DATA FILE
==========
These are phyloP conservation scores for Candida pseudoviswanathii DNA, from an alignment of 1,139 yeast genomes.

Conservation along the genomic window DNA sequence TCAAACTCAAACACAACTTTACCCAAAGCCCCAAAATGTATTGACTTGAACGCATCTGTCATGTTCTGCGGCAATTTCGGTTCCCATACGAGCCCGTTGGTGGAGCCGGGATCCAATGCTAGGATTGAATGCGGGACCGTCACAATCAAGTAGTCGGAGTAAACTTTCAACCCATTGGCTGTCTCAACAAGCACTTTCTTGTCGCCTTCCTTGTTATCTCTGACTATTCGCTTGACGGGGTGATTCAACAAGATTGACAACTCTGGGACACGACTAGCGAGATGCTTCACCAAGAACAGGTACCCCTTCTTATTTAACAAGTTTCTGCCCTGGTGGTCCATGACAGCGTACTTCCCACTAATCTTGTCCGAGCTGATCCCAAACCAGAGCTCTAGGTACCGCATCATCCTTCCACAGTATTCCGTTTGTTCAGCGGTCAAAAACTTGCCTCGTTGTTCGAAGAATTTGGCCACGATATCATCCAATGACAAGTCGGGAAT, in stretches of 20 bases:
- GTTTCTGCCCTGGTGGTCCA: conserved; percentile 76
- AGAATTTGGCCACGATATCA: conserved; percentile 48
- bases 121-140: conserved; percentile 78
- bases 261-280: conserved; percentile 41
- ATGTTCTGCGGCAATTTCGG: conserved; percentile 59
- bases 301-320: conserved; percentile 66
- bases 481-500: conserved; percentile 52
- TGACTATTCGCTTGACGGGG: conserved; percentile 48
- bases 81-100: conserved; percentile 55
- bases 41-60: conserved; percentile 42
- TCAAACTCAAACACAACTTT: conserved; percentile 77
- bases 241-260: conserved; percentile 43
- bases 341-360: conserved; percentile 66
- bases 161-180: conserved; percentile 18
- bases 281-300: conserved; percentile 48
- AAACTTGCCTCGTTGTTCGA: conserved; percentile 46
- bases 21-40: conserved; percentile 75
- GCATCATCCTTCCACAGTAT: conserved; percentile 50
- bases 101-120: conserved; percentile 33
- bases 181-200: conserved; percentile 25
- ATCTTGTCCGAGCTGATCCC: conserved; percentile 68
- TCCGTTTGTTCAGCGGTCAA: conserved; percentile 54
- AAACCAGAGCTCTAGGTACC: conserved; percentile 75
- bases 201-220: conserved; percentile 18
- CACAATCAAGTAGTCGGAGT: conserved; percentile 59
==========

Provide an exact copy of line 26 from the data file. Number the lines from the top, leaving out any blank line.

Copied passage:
- bases 201-220: conserved; percentile 18